Jewish terrorism: like father, like son

Sebastian Ben Daniel

+972 Magazine  /  August 22, 2023

Israel’s terrorists of the ’80s faced no real consequences. Now, their children can be found in government and media — and committing their own acts of terror.

Not long after a Jewish settler allegedly shot and killed a 19-year-old Palestinian man, Qosai Jammal Mi’tan, in the West Bank village of Burqa earlier this month, a prominent right-wing journalist from the Kan public broadcaster, Akiva Novick, came to the main suspect’s defense. “I don’t know what exactly happened near Oz Zion on Shabbat, but I personally know the Jewish man who was seriously wounded in the incident,” Novick tweeted about Yehiel Indore. “He is very far from looking for confrontations and friction. I would not rush to draw conclusions here.” The same narrative could be found throughout the right-wing press.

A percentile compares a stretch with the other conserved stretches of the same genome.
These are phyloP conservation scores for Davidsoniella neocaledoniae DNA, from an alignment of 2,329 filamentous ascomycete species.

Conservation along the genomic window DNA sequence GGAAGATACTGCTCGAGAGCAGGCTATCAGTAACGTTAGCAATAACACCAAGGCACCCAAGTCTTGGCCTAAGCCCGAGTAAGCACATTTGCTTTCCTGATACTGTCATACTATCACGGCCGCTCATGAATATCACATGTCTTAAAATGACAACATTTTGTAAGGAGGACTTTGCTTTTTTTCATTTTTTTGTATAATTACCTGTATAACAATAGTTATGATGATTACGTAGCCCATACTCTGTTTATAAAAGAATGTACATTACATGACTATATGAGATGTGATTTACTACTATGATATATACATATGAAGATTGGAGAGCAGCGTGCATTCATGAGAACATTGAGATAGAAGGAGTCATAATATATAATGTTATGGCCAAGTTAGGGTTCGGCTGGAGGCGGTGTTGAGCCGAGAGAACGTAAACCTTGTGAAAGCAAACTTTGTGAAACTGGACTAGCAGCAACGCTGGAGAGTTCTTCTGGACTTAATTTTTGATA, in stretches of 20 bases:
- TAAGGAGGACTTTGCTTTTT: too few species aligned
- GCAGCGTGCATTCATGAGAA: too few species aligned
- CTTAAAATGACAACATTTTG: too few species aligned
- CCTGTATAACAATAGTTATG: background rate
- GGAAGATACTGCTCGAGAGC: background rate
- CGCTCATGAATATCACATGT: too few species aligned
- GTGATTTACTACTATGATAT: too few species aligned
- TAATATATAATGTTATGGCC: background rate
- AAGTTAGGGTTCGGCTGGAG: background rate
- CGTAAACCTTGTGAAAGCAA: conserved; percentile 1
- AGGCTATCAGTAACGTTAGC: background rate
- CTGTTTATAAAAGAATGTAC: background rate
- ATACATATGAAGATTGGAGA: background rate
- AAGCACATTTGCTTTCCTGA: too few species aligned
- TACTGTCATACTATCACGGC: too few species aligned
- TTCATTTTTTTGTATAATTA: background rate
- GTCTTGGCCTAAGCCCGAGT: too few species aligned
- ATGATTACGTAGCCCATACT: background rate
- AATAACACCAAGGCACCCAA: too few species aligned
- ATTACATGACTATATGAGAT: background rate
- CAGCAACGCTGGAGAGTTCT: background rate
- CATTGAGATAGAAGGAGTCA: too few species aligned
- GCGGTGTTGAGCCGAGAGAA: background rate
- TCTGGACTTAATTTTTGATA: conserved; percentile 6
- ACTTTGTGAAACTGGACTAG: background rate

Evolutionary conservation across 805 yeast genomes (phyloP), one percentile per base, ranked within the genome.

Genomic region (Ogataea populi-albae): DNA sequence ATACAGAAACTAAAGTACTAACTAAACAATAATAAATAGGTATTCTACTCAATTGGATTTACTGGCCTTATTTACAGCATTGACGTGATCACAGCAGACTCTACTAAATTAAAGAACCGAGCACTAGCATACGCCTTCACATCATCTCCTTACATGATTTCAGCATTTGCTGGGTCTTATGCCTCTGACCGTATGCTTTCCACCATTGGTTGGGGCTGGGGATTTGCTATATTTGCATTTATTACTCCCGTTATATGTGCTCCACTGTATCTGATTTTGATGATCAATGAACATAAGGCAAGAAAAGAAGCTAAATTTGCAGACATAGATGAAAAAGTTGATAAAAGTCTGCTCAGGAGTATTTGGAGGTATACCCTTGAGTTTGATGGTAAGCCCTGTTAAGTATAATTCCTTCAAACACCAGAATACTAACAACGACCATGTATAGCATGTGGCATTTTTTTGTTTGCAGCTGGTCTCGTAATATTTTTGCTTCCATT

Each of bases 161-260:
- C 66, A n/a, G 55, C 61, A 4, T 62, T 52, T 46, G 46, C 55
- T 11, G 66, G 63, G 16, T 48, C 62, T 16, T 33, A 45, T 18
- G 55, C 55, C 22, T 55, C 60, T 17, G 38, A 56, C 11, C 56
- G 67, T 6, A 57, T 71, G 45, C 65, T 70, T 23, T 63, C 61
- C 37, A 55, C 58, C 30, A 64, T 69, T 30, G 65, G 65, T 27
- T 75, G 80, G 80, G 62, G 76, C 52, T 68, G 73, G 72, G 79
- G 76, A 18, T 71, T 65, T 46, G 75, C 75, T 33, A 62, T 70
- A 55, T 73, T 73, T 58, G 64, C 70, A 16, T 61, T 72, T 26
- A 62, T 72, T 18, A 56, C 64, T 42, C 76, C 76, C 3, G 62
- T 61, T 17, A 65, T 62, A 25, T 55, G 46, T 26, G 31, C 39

Although we don’t know exactly how and why Novick is seemingly so well-acquainted with Indore, it turns out that they are both the sons of members of the Jewish Underground, an infamous Jewish terrorist group involved in several notorious attacks on and plots against Palestinians, including a plan to blow up the Dome of the Rock, in the 1980s. Specifically, both men’s fathers — Yossi Indore, who is now an electrician in the Jewish settlement of Ofra; and Yitzhak Novick, who continued years later to serve as a reservist in the Israeli army — were suspected of being part of a Jewish Underground cell that, in 1980, planted several bombs targeting Palestinian mayors in the West Bank.

One bomb exploded in the car of Ramallah Mayor Karim Khalaf, who lost his right foot in the attack; another was planted in Nablus Mayor Bassam Shaka’a’s car, which caused him to lose both legs; and one exploded outside the garage of Al-Bireh Mayor Ibrahim Tawil. Although Tawil was unharmed by the attack, an Israeli police bomb sapper was blinded while trying to defuse the bomb.